Apple Plans to Use Only Intel Modems

Apple will integrate in its new iPhones modems of Intel and not of Qualcomm as it has done in recent years.

Apple plans to use only our competitors’ modems, rather than our modems, on the next iPhone models,” said George Davis, chief financial officer of the company. Although Davis did not mention Intel’s explicit name, it’s pretty clear that he meant it.

Between the two companies from California flows a lot of bad blood that started because of a business dispute. In the past, Qualcomm was the only provider of modems for iPhones, but three years ago, Apple began incorporating Intel modems in half of its devices. At the beginning of 2017, Apple sued Qualcomm for excessive royalties it had to pay for Qualcomm’s LTE modems; In response, Qualcomm sued Apple and claimed Apple had damaged its intellectual property, illegally used its patents and even disclosed its trade secrets to Intel. At the height of the struggle, Qualcomm tried to prevent the marketing of iPhones in the United States a move that would have been accepted would have caused tremendous damage to Apple.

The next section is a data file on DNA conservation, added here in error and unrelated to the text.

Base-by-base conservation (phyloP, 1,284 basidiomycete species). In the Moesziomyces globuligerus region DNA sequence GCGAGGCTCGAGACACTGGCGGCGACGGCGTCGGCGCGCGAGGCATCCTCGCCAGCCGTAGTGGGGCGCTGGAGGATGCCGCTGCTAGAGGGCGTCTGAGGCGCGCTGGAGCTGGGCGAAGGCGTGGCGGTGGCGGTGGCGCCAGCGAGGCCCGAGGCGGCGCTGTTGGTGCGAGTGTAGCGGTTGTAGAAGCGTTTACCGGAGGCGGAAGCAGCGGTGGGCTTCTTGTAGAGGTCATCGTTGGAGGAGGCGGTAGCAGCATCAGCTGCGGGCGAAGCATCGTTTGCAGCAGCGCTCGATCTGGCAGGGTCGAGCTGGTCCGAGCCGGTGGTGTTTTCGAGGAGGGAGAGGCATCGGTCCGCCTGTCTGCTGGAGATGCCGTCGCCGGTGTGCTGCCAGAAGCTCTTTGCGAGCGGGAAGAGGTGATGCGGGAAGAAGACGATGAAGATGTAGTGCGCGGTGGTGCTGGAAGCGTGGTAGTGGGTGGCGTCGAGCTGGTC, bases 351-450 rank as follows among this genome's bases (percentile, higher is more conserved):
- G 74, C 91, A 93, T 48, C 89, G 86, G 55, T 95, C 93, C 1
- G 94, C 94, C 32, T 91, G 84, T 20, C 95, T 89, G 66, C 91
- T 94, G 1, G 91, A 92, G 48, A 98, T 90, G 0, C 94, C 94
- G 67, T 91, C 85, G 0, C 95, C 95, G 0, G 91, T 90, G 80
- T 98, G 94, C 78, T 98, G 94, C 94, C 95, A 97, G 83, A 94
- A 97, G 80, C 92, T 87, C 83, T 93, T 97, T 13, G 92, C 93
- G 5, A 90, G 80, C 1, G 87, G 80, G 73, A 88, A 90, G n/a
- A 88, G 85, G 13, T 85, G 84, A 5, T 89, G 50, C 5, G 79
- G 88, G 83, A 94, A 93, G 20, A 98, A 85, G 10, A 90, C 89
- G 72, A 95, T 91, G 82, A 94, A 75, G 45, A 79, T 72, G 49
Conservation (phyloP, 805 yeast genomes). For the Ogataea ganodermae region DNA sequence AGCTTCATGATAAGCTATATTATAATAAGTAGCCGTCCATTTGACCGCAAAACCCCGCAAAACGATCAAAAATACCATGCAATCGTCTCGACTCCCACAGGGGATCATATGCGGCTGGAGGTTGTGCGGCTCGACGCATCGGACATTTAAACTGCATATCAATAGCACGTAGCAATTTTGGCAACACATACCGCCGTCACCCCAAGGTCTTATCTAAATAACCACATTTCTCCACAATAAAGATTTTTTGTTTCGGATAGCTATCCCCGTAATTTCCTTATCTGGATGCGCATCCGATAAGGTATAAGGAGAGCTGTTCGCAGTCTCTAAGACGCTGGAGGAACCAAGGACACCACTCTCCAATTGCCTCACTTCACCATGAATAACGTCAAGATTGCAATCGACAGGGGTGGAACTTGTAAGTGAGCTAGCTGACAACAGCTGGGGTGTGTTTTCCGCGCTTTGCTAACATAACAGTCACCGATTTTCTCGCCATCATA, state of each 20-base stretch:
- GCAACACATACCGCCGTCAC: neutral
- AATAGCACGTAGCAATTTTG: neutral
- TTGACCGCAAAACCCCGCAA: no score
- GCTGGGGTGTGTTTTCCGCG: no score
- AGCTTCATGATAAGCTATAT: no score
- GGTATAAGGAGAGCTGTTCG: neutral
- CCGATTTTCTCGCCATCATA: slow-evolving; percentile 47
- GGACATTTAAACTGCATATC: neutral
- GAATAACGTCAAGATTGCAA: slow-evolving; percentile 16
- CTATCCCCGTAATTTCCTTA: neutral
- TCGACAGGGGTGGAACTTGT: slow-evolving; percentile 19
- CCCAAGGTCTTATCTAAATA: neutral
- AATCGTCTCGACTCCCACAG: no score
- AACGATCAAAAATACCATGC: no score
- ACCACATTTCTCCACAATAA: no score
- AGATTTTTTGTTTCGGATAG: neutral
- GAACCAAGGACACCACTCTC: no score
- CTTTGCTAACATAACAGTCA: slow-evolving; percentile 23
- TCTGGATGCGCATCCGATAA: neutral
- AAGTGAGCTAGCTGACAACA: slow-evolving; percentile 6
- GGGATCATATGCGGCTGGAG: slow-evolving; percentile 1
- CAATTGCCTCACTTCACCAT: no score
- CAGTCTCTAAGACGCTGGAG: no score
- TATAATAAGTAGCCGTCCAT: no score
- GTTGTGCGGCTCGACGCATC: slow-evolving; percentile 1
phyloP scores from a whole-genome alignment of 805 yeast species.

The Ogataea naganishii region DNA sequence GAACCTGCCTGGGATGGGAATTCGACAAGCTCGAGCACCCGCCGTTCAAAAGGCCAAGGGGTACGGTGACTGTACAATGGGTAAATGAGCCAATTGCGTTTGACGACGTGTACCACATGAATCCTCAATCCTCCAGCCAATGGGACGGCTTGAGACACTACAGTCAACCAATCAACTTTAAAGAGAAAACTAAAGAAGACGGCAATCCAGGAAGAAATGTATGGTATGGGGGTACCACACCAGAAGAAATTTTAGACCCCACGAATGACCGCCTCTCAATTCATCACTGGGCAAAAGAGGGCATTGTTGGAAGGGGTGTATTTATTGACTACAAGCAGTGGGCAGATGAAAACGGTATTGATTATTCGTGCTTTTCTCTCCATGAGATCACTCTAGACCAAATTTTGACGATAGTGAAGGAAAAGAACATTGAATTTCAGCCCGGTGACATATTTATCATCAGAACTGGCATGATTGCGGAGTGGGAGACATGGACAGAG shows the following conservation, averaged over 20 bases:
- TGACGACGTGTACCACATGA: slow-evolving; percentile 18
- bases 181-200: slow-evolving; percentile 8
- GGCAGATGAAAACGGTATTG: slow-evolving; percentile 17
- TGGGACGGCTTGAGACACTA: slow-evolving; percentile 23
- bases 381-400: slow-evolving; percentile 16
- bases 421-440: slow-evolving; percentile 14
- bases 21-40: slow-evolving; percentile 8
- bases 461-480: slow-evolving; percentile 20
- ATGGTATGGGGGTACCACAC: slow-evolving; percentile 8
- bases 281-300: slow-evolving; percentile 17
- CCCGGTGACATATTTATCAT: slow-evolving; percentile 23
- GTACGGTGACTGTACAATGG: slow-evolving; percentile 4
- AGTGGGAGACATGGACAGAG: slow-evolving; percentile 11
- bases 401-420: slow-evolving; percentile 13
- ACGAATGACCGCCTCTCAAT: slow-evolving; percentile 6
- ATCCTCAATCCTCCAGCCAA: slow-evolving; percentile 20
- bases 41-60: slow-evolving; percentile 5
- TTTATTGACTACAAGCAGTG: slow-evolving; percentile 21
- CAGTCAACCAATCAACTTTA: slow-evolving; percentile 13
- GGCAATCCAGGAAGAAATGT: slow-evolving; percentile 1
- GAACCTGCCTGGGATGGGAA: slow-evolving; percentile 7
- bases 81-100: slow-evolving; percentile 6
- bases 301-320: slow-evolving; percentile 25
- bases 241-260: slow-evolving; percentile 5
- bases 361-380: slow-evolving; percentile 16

However, Cristiano Amon, head of the processors division at Qualcomm, said that despite Apple‘s latest move, this does not mean that the companies will not work together again. And apparently he knows what he’s talking about. Reliance on one manufacturer of modems could slow down the pace of new iPhones; In addition, according to estimates in the field, Qualcomm is ahead of Intel in the production of 5G modems and will begin its dedication this year. Intel will probably start supplying 5G modems only next year. In addition, in order to preempt the blow, Qualcomm published three days ago a study that states that the modem that comes as part of the Snapdragon 845 chipset on Android devices is faster than Intel models that come with the iPhone.

Earlier this year it was reported that Apple would switch to using its own processors in future clusters and not use Intel processors. However, as far as modems are concerned, Apple probably still needs Intel.

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